Whenever I go home to Richmond, Virginia, I remember one big advantage that that city has over Baltimore — lots more trees.
Trees are pretty and all, but do they really need to be a priority for a city that’s struggling with so many other issues, from closing recreation centers to boarded up houses? Well, perhaps, according to Geoffrey Donovan, an economist who works with the U.S. Forest Service. His study of property values and nearby greenery in Portland found that a tree in front of a house there rose its sale price by more than $7,000; another study found that “walkability, in the form of nearby businesses, raises a Portland home’s value by about $3,500 in a treeless neighborhood, but more than $22,000 in a tree-lined one.”
They also keep the air clean, reduce the urban heat effect, keep neighborhoods safe, and may even make people smarter. Those are some of the reasons why Baltimore vowed to double its existing tree canopy by 2036. Want to help out — or perhaps get a tree of your own? Parks and People gives Neighborhood Greening Grants, many of which are used to plant street trees. And the mayor’s TreeBaltimore program offers free trees each fall and spring… including this Saturday. So go ahead, raise your property value — and make the city a better place to be.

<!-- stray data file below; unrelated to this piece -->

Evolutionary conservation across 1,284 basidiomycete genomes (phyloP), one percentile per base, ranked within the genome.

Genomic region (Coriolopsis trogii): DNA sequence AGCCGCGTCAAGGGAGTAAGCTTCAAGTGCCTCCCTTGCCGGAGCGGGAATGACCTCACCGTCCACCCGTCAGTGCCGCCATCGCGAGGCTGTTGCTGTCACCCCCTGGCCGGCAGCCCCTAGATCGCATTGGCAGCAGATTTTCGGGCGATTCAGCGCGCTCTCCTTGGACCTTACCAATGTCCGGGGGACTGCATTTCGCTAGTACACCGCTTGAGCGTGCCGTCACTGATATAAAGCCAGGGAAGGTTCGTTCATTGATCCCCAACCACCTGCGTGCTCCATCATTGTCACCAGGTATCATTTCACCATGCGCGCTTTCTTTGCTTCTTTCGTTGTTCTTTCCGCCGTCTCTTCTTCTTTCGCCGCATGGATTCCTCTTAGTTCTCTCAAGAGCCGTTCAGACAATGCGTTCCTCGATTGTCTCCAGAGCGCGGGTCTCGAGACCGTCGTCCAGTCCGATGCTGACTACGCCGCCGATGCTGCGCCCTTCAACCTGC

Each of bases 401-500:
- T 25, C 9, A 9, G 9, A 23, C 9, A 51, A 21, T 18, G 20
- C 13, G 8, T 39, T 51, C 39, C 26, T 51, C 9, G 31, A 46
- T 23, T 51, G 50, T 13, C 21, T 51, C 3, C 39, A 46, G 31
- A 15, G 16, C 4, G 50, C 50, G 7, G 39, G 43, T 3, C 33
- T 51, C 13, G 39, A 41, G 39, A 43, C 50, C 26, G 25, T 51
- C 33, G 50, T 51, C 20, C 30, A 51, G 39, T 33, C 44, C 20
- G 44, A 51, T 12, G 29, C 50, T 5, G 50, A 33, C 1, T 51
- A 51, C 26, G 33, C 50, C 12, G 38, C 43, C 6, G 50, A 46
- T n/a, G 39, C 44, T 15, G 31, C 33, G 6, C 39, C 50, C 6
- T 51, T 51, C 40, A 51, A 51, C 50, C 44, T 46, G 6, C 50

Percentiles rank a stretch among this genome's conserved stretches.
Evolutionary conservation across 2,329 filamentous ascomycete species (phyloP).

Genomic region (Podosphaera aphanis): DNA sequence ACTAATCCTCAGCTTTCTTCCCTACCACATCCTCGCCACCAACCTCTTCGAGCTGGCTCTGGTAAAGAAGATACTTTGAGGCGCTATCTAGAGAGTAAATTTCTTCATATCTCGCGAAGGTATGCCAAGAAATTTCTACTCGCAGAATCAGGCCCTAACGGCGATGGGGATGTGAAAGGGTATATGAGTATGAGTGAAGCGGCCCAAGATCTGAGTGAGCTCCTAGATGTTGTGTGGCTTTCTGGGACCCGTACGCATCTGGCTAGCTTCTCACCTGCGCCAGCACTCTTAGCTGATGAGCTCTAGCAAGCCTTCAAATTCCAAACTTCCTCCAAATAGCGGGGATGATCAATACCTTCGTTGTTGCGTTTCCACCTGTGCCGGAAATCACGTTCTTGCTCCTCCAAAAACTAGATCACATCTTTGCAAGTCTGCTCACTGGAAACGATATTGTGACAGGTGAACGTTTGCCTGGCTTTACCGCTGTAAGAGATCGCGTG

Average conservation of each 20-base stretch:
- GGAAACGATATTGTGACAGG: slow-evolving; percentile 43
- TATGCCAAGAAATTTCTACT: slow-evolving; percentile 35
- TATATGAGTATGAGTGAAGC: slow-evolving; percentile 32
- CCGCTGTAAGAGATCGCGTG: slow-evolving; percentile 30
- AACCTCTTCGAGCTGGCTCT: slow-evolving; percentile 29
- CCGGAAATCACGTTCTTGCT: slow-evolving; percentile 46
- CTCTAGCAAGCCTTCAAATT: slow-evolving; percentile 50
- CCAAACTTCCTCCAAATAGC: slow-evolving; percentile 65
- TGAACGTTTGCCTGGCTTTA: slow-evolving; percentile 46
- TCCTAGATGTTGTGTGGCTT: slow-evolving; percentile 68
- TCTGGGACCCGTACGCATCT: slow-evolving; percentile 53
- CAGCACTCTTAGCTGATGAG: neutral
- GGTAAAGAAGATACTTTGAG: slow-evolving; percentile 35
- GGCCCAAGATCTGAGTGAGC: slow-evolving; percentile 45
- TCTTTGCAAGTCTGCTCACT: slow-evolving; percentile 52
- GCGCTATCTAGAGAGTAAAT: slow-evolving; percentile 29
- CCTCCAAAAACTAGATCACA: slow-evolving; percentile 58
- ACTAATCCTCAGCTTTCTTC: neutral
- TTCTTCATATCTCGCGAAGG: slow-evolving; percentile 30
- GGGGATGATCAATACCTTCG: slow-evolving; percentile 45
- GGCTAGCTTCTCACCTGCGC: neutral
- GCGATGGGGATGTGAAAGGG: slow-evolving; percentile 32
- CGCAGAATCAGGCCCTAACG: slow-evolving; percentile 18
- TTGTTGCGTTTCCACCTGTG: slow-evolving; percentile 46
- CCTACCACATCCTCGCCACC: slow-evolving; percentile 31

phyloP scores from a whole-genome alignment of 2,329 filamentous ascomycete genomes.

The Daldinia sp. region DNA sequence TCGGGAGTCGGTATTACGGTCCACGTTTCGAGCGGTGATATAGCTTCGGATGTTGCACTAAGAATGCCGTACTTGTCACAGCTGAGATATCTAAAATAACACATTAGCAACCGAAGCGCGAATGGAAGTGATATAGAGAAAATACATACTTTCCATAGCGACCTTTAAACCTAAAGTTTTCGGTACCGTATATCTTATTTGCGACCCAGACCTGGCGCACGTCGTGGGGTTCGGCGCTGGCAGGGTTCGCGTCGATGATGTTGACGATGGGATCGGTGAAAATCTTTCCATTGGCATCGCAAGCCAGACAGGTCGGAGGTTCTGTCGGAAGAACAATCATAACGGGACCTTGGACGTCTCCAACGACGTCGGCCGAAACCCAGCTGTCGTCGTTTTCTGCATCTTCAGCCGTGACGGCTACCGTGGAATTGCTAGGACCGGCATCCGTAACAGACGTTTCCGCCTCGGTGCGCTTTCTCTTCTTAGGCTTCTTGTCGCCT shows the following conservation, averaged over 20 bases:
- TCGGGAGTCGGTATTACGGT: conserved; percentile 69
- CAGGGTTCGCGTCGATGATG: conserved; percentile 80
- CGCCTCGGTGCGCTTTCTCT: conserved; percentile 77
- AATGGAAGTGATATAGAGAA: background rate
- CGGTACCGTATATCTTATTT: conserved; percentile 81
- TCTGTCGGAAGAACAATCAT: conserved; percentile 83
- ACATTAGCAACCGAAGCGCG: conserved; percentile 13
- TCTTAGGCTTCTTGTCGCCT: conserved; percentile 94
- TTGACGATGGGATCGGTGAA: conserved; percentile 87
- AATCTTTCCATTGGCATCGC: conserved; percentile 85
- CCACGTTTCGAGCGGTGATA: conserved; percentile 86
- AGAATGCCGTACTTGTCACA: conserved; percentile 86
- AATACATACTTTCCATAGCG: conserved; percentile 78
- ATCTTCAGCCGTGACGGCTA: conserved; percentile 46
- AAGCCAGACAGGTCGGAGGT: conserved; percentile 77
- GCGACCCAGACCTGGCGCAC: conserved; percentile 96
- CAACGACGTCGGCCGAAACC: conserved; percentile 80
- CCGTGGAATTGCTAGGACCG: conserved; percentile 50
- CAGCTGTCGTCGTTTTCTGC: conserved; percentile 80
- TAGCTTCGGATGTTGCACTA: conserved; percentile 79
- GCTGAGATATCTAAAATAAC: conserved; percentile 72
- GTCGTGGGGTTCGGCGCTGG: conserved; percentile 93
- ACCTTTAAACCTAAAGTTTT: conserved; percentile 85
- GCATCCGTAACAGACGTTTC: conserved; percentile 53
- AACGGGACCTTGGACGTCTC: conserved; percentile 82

- Facebook’s IPO:A Good Investment? U of MD Prof Says, Maybe - May 18, 2012
- This Week in Research:Fear of Falling; Building Better Banks - March 9, 2012
- Baltimore’s Own Rubik’s Cube Champion - March 8, 2012